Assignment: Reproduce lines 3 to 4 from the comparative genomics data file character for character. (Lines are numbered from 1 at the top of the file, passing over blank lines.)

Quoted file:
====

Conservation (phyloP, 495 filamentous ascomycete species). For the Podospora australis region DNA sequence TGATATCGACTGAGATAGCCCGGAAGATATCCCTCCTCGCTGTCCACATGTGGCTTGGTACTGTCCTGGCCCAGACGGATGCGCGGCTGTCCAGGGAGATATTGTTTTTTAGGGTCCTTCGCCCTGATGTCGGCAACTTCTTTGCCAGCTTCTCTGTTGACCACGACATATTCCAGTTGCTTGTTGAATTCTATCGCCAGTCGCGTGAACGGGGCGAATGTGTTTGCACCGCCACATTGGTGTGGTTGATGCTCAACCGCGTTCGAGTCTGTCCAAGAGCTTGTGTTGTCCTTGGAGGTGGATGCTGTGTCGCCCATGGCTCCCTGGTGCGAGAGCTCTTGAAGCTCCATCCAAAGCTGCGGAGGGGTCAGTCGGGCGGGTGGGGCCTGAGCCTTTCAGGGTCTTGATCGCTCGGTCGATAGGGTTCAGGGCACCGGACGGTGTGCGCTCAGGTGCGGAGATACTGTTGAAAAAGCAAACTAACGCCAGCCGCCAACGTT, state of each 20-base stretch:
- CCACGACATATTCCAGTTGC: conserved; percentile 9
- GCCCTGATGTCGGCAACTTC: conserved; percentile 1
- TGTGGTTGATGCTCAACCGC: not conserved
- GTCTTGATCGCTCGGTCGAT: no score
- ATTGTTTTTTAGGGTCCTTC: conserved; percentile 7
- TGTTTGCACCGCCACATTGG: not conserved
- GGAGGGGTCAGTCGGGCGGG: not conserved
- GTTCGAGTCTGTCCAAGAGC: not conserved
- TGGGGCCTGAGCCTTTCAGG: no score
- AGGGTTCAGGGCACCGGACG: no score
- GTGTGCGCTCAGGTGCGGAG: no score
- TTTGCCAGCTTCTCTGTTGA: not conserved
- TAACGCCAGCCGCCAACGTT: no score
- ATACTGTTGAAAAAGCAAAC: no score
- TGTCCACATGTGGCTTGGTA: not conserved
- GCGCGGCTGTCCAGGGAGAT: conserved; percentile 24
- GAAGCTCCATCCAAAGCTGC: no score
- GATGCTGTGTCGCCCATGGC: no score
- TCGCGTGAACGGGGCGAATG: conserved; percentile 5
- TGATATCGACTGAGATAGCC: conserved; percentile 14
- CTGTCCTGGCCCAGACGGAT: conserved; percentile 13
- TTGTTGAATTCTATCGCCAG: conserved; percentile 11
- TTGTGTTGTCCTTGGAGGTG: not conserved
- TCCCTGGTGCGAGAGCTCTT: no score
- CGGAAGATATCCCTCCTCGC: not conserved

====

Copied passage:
- GCCCTGATGTCGGCAACTTC: conserved; percentile 1
- TGTGGTTGATGCTCAACCGC: not conserved